Running break, three(+) weeks in

I wasn’t sure how this break would feel. If it would make me happier, or depressed, or rejuvenated, or cranky. I honestly expected a combination of these things.

And while I’ve had moments of negative feelings surrounding this break* , most of the feelings I’ve had have been positive.

(*mostly following interactions with well-meaning acquaintances who don’t get it and, when hearing I’m taking a running break, say things like: “good! Your body needs it!” Not realizing that what needed it was my mind more than anything. Their tone also always seems to suggest “I knew running would get the best of you, because you do it too much, and running is BAD.” But perhaps I’m overanalyzing.)

So what have I been up to since my last run (13 miles in Pittsburgh on September 21)? A lot of different – and new – stuff.

I’ve been going for more walks (not as much the last week but I need to get back out there, especially since fall is FINALLY, FINALLY, FINALLY, FINALLY HERE, y’all). I’ve done a few strength workouts at home, both YouTube videos without equipment, and some Pinterest finds with equipment (I bought a set of strength bands a few weeks ago and they’re pretty nice).

I’ve started attending spin classes at Ramsey once or twice a week–starting with once a week as I try to acclimate to the bike saddle after five years away from spin. I recall now why I left spin (it starts to get repetitive after a while) but it’s fine for now, and the instructors — all UGA undergrads — are pretty good.

I’ve started taking pilates again. I attended a weekly class back in Pittsburgh, through my gym, so while she was a legitimate pilates instructor with her own studio, the gym setting limited us to mat work with only generic tools and equipment. I’d been wanting to get back to it, since it’s an incredible core workout, and especially give the reformer a try. Just this morning I took my first all-reformer class, and was shaking with the effort of every move. I signed up for a three-month membership with four classes per month. The lingo and moves have been coming back to me slowly, as is how much it kicks my butt (in the best way).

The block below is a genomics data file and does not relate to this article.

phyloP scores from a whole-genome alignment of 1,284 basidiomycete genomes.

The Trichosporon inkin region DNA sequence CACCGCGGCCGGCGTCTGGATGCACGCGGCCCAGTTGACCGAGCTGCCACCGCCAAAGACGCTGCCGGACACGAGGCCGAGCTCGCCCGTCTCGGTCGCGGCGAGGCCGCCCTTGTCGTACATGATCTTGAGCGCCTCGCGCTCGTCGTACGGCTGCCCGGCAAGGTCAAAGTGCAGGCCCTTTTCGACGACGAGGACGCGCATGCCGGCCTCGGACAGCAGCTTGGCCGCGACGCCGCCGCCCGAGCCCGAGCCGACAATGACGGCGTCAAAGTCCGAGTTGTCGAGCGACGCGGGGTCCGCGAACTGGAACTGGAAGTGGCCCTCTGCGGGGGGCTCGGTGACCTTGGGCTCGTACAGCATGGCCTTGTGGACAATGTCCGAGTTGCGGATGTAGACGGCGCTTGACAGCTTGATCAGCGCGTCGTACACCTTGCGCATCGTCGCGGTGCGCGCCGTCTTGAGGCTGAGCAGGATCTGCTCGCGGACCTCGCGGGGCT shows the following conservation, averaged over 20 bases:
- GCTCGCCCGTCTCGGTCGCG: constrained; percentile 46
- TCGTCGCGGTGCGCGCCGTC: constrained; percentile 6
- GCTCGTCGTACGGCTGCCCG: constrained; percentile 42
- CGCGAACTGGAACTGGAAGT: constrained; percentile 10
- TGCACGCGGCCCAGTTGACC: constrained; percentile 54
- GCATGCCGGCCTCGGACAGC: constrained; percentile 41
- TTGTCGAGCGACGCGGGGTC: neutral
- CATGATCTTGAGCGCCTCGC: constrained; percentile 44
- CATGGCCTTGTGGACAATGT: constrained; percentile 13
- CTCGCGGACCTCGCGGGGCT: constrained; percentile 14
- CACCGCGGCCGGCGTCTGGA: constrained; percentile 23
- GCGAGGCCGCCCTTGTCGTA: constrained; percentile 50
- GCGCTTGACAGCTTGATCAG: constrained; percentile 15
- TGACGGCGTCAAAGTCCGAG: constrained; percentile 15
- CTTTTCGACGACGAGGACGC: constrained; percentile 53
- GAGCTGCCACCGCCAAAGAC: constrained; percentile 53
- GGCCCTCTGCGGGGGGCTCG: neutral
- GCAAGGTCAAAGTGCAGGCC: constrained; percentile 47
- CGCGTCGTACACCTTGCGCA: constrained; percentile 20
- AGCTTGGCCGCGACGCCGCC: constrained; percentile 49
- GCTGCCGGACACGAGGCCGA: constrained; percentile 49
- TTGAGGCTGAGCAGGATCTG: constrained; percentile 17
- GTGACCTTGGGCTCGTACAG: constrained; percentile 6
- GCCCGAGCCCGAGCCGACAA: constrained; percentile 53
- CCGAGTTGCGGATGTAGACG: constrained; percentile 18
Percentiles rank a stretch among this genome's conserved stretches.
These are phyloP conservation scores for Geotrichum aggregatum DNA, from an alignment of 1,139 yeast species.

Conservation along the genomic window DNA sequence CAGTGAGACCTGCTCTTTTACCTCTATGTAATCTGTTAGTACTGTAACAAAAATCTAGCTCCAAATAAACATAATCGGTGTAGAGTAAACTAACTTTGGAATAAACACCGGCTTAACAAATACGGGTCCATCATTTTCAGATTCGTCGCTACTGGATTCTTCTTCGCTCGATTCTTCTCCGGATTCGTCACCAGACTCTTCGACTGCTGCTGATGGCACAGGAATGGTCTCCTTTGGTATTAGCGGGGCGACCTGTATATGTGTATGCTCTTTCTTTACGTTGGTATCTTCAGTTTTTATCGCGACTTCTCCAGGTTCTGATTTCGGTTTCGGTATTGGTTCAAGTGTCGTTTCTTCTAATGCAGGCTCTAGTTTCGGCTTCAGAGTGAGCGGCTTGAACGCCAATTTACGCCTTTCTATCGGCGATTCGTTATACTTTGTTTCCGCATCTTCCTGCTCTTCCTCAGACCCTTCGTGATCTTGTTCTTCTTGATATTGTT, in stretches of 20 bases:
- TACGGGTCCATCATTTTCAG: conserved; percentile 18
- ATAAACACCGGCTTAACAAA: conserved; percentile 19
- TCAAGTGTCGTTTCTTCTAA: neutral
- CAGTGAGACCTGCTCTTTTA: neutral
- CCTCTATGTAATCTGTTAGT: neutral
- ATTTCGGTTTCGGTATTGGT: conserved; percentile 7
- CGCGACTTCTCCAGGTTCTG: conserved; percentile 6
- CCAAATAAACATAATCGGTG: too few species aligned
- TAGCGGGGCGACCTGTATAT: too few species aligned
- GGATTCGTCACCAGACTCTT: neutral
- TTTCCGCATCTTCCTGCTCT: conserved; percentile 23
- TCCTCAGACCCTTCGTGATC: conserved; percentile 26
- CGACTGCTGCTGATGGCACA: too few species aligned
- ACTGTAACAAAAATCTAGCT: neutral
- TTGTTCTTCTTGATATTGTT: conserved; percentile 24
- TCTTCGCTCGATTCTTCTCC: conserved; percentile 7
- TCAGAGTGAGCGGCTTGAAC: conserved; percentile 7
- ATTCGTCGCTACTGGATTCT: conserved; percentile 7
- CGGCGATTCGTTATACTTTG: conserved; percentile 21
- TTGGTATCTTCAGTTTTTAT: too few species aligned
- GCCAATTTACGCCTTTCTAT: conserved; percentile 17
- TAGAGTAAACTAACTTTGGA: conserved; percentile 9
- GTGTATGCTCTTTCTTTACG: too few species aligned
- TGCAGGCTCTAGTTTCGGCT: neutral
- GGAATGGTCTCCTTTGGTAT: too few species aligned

As of this week I’ve gone to two Orange Theory classes, including a free first class last week, and the first class of my paid membership just yesterday. The amount of pestering they do via text message aside, the classes are fun and different, and the coach I’ve had for both is really solid. I’m acquainted with the head coach in Athens, which is reassuring, and this coach (as with the others I’m sure) is clearly a well-trained personal trainer. She explains the floor work well, offers modifications, emphasizes good form and keeps an eye out to make corrections when necessary, and is encouraging and enthusiastic. It’s a solid HIIT workout, and I especially appreciate the strength circuit work in the non-cardio half of the class, as my strength training died a horrible, shriveled death of laziness and wanting to sleep in on running off-days all summer long.